When decision makers are afraid of risk, the decisions made tend to be risk averse. Though appearing safe, these risk averse decisions may not be best in the long-term interest of the organization (Ivancevich et al., 2011). Risk aversion and/or avoidance can stem from fear of losing power and/or position due to negative outcomes from risky decisions. This occurs primarily when concerned with loss of legitimate power and/or position by someone with coercive power (Ivancevich et al., 2011; Maner, Gailliot, & Butz, 2007). Given the findings of Fast et al. (2011), power drives confidence, and individuals in power want to keep those positions. It appears there may be a loop of power exertion and power maintenance driven by the need to be powerful and the fear of losing such power.
Illustration of Conceptual Framework through Lived Experiences of Biblical Leaders
This illustrative framework of the philosophical constructs and applicability of phenomenological paradigms is based on a comparative study of Pharaoh’s lived experiences during and after the plagues (Exodus 7 – 12; 14 NKJV) and the lived experiences of Saul/Paul before and after his Damascus road encounter (Acts 7 – 28). During these times, each oppressed God’s people (Ex 5; Acts 7, 8), received direct revelations from God (Ex 5 – 14; Acts 9), and experienced three days of darkness (Ex 10:21-23; Acts 9:8, 9). Within these contexts, noema, noesis, epoche, and how these influence decision-making will be illustrated.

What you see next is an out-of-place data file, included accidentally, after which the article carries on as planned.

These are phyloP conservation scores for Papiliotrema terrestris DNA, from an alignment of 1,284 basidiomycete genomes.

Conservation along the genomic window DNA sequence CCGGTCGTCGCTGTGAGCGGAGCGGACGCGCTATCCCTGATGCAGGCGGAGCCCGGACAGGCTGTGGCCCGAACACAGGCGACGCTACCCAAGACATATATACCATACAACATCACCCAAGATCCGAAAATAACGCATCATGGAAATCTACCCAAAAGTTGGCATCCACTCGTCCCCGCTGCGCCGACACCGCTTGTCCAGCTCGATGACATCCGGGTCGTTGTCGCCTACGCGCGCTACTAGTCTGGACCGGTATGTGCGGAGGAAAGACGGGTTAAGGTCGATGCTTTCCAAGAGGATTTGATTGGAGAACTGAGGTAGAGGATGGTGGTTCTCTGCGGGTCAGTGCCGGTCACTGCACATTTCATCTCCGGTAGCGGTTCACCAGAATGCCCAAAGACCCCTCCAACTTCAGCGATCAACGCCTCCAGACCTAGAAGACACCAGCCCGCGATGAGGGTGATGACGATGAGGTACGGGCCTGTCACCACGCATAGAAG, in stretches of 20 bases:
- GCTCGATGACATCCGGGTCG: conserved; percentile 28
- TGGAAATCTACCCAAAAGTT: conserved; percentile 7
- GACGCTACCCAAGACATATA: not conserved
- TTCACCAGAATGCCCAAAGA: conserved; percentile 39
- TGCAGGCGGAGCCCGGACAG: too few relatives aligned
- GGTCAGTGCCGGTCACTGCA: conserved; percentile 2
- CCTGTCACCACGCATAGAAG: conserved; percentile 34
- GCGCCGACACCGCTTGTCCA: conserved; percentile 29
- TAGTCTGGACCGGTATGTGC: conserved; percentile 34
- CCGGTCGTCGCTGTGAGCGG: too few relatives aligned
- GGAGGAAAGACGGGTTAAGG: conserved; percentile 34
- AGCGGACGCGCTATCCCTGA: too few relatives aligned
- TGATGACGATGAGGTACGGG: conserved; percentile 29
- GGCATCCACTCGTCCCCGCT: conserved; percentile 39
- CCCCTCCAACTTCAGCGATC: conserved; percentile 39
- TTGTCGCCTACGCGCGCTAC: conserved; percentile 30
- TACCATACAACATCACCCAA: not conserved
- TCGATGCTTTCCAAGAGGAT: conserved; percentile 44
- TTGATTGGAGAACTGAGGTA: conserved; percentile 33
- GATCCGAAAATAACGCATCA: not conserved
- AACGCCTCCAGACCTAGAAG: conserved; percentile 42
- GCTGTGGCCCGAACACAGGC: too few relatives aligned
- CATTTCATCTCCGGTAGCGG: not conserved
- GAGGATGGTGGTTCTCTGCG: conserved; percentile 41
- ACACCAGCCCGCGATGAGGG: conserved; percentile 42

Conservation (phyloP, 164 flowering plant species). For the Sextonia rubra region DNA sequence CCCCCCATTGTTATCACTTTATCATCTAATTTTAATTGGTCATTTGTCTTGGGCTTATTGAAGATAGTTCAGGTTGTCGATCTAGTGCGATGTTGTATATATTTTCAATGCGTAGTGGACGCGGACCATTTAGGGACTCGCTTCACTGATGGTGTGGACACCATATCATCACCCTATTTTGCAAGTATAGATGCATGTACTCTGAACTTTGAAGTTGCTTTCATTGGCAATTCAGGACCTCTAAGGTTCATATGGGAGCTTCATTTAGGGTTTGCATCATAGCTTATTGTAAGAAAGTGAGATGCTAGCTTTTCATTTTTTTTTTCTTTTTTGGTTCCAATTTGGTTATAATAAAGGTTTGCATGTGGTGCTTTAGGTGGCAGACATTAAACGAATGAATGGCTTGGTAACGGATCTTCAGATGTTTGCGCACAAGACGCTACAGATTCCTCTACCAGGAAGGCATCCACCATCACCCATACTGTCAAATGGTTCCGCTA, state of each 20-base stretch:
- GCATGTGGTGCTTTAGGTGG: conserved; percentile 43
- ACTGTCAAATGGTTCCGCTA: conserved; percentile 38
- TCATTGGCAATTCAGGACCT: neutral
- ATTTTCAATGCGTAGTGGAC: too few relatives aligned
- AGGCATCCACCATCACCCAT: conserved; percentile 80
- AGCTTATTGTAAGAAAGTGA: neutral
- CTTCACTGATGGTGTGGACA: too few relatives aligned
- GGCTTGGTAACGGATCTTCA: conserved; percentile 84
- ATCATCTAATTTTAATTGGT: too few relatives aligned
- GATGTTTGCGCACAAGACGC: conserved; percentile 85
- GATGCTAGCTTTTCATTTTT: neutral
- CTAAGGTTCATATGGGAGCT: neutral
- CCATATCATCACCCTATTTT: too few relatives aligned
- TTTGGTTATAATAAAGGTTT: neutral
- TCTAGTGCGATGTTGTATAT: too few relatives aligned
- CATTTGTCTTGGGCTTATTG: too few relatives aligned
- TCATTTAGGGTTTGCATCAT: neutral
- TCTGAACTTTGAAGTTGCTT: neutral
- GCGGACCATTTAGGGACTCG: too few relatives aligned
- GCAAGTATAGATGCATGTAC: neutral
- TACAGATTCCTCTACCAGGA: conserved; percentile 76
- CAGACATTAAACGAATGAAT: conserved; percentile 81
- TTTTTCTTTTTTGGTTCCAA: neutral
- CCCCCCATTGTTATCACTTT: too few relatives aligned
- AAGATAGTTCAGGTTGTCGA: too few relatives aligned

As Exodus opens in Egypt, Joseph has just died (Ex 1:6), the children of Israel were highly favored and blessed, and a new king appeared—a king who did not know Joseph (Ex 2:6-7) nor all that he had done for Egypt (Gen 41: 37- 47:26), nor would he have cared. This pharaoh was from a different dynasty than the previous pharaoh (Nichol, 1953). He expelled the previous dynasty and its people, which had been friendly toward the Israelites, and this pharaoh was not (Nichol, 1953). This new ruler was fearful that the multitudes of the Israelites would turn against the Egyptians and side with their enemies and decreed that heavy oppression must be used to subdue the Israelites (Ex 1:9-14). He also attempted genocide of the Israelites through the killing of the male children being birthed (1:15-22). Against this backdrop the story of the birth of Moses through his call to rescue Israel is told (Ex 2-6). In the next seven chapters (Ex 7-14), the story of Moses and Aaron as God’s mouthpieces to Pharaoh takes place. It is in this covenantal act of freeing His people (Ex 6:1-8) that the word given to Abram regarding the time of sojourn and affliction of His people in a foreign land has fulfilled its time (Gen 15:13), the same spoken of by Paul in Galatians 3:17.